Dielectric ceramic, process for producing the same and multilayer ceramic capacitor

Abstract

A dielectric ceramic includes ABO 3 as a major component and R and M as accessory components, where A is at least one of Ba, Sr and Ca; B is at least one of Ti, Zr and Hf; R is at least one of La, Ce, Pr, Nd, Sm, Eu, Gd, Tb, Dy, Ho, Er, Tm, Yb, Lu and Y; and M is at least one of Ni, Co, Fe, Cr and Mn. The dielectric ceramic contains the components R and M at about 70% or more of analysis points in grain boundaries. This dielectric ceramic is suitable for use in dielectric ceramic layers of a multilayer ceramic capacitor obtained by firing in a reducing atmosphere, has a long life at high temperatures and high voltages, exhibits less time-dependent change in electrostatic capacity under application of a direct-current voltage and has satisfactory reliability even when its thickness is reduced.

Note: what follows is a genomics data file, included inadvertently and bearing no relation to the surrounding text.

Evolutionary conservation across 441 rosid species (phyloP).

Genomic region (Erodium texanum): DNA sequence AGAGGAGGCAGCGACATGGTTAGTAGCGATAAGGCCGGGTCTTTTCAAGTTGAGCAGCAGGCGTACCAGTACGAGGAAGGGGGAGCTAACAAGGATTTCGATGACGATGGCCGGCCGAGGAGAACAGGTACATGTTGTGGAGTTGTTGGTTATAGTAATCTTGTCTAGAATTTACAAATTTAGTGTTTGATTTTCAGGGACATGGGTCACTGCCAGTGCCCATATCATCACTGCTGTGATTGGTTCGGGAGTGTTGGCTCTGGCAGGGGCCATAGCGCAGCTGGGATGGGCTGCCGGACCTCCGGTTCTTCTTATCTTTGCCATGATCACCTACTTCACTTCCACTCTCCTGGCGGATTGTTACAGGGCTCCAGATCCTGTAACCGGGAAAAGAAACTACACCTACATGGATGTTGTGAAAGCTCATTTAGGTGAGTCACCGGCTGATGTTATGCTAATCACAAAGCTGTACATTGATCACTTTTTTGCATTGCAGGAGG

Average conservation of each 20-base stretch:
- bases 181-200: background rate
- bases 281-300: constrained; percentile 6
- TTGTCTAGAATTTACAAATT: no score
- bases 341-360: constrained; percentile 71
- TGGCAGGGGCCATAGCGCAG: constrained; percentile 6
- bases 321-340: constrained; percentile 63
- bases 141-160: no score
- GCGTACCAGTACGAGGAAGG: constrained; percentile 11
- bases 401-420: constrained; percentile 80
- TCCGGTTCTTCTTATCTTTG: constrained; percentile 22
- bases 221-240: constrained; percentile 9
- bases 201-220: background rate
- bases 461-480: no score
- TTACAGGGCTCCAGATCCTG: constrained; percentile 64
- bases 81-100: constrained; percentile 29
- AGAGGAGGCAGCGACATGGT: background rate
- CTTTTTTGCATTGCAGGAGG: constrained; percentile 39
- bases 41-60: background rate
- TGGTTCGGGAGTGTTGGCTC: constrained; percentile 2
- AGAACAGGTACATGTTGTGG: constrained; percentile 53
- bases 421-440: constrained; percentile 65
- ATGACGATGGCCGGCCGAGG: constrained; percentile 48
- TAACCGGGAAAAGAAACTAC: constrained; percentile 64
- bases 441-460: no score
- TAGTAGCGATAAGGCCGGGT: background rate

Claims